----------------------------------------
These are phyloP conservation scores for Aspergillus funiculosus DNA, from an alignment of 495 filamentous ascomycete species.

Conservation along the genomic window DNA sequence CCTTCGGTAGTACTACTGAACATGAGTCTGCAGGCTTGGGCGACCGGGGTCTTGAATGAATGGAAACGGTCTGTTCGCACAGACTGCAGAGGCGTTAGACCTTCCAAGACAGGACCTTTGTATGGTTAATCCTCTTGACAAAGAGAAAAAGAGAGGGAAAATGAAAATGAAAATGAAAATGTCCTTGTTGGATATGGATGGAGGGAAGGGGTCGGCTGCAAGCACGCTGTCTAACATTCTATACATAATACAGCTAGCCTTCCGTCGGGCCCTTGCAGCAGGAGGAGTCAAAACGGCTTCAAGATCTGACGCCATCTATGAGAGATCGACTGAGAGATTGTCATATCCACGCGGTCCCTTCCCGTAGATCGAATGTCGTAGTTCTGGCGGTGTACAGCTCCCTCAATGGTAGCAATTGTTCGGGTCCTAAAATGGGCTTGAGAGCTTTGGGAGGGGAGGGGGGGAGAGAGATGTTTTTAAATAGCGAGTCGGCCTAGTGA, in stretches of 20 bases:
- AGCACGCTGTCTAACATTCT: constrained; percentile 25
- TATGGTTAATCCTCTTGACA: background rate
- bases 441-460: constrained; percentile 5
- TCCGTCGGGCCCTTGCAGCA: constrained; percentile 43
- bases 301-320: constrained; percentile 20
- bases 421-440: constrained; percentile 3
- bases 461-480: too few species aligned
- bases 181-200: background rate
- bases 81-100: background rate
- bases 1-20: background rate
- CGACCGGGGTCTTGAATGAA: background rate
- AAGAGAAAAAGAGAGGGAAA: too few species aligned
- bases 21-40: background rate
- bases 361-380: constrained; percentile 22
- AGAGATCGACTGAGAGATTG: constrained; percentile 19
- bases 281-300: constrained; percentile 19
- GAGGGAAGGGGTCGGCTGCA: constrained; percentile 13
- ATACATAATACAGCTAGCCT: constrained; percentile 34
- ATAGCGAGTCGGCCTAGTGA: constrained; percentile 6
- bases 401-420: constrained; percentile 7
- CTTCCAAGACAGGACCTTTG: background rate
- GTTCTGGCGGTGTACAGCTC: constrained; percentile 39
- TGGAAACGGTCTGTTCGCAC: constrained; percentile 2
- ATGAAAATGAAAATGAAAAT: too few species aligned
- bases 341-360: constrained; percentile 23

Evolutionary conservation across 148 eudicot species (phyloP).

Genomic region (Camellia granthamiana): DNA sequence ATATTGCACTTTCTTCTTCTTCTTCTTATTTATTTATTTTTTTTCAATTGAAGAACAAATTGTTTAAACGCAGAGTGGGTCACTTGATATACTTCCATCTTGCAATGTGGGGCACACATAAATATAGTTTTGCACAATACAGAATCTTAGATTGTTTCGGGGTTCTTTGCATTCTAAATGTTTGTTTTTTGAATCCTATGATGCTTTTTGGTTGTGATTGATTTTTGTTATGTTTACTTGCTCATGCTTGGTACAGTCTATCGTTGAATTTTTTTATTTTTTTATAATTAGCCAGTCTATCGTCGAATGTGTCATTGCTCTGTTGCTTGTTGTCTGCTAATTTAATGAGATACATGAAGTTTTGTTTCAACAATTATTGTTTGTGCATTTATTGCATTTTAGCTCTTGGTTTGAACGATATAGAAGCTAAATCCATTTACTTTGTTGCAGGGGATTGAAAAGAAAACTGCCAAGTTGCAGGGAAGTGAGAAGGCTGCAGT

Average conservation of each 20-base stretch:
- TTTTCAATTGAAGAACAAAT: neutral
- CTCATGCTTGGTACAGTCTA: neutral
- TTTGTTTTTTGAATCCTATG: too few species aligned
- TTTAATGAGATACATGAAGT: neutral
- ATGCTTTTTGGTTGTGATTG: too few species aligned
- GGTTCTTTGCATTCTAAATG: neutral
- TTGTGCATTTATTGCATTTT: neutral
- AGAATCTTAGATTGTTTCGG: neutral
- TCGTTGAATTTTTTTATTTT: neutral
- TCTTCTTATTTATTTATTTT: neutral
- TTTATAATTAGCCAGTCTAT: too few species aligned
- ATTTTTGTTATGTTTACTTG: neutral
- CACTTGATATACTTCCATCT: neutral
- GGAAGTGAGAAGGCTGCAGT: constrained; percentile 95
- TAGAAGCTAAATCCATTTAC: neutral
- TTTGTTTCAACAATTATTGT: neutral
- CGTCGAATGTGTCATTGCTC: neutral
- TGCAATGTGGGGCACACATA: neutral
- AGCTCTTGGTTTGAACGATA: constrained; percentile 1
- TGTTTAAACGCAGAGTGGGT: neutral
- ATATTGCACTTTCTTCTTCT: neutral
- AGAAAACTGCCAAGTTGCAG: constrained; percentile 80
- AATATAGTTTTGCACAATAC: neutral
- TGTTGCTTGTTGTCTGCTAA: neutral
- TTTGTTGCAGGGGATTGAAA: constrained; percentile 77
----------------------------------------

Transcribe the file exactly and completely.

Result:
These are phyloP conservation scores for Aspergillus funiculosus DNA, from an alignment of 495 filamentous ascomycete species.

Conservation along the genomic window DNA sequence CCTTCGGTAGTACTACTGAACATGAGTCTGCAGGCTTGGGCGACCGGGGTCTTGAATGAATGGAAACGGTCTGTTCGCACAGACTGCAGAGGCGTTAGACCTTCCAAGACAGGACCTTTGTATGGTTAATCCTCTTGACAAAGAGAAAAAGAGAGGGAAAATGAAAATGAAAATGAAAATGTCCTTGTTGGATATGGATGGAGGGAAGGGGTCGGCTGCAAGCACGCTGTCTAACATTCTATACATAATACAGCTAGCCTTCCGTCGGGCCCTTGCAGCAGGAGGAGTCAAAACGGCTTCAAGATCTGACGCCATCTATGAGAGATCGACTGAGAGATTGTCATATCCACGCGGTCCCTTCCCGTAGATCGAATGTCGTAGTTCTGGCGGTGTACAGCTCCCTCAATGGTAGCAATTGTTCGGGTCCTAAAATGGGCTTGAGAGCTTTGGGAGGGGAGGGGGGGAGAGAGATGTTTTTAAATAGCGAGTCGGCCTAGTGA, in stretches of 20 bases:
- AGCACGCTGTCTAACATTCT: constrained; percentile 25
- TATGGTTAATCCTCTTGACA: background rate
- bases 441-460: constrained; percentile 5
- TCCGTCGGGCCCTTGCAGCA: constrained; percentile 43
- bases 301-320: constrained; percentile 20
- bases 421-440: constrained; percentile 3
- bases 461-480: too few species aligned
- bases 181-200: background rate
- bases 81-100: background rate
- bases 1-20: background rate
- CGACCGGGGTCTTGAATGAA: background rate
- AAGAGAAAAAGAGAGGGAAA: too few species aligned
- bases 21-40: background rate
- bases 361-380: constrained; percentile 22
- AGAGATCGACTGAGAGATTG: constrained; percentile 19
- bases 281-300: constrained; percentile 19
- GAGGGAAGGGGTCGGCTGCA: constrained; percentile 13
- ATACATAATACAGCTAGCCT: constrained; percentile 34
- ATAGCGAGTCGGCCTAGTGA: constrained; percentile 6
- bases 401-420: constrained; percentile 7
- CTTCCAAGACAGGACCTTTG: background rate
- GTTCTGGCGGTGTACAGCTC: constrained; percentile 39
- TGGAAACGGTCTGTTCGCAC: constrained; percentile 2
- ATGAAAATGAAAATGAAAAT: too few species aligned
- bases 341-360: constrained; percentile 23

Evolutionary conservation across 148 eudicot species (phyloP).

Genomic region (Camellia granthamiana): DNA sequence ATATTGCACTTTCTTCTTCTTCTTCTTATTTATTTATTTTTTTTCAATTGAAGAACAAATTGTTTAAACGCAGAGTGGGTCACTTGATATACTTCCATCTTGCAATGTGGGGCACACATAAATATAGTTTTGCACAATACAGAATCTTAGATTGTTTCGGGGTTCTTTGCATTCTAAATGTTTGTTTTTTGAATCCTATGATGCTTTTTGGTTGTGATTGATTTTTGTTATGTTTACTTGCTCATGCTTGGTACAGTCTATCGTTGAATTTTTTTATTTTTTTATAATTAGCCAGTCTATCGTCGAATGTGTCATTGCTCTGTTGCTTGTTGTCTGCTAATTTAATGAGATACATGAAGTTTTGTTTCAACAATTATTGTTTGTGCATTTATTGCATTTTAGCTCTTGGTTTGAACGATATAGAAGCTAAATCCATTTACTTTGTTGCAGGGGATTGAAAAGAAAACTGCCAAGTTGCAGGGAAGTGAGAAGGCTGCAGT

Average conservation of each 20-base stretch:
- TTTTCAATTGAAGAACAAAT: neutral
- CTCATGCTTGGTACAGTCTA: neutral
- TTTGTTTTTTGAATCCTATG: too few species aligned
- TTTAATGAGATACATGAAGT: neutral
- ATGCTTTTTGGTTGTGATTG: too few species aligned
- GGTTCTTTGCATTCTAAATG: neutral
- TTGTGCATTTATTGCATTTT: neutral
- AGAATCTTAGATTGTTTCGG: neutral
- TCGTTGAATTTTTTTATTTT: neutral
- TCTTCTTATTTATTTATTTT: neutral
- TTTATAATTAGCCAGTCTAT: too few species aligned
- ATTTTTGTTATGTTTACTTG: neutral
- CACTTGATATACTTCCATCT: neutral
- GGAAGTGAGAAGGCTGCAGT: constrained; percentile 95
- TAGAAGCTAAATCCATTTAC: neutral
- TTTGTTTCAACAATTATTGT: neutral
- CGTCGAATGTGTCATTGCTC: neutral
- TGCAATGTGGGGCACACATA: neutral
- AGCTCTTGGTTTGAACGATA: constrained; percentile 1
- TGTTTAAACGCAGAGTGGGT: neutral
- ATATTGCACTTTCTTCTTCT: neutral
- AGAAAACTGCCAAGTTGCAG: constrained; percentile 80
- AATATAGTTTTGCACAATAC: neutral
- TGTTGCTTGTTGTCTGCTAA: neutral
- TTTGTTGCAGGGGATTGAAA: constrained; percentile 77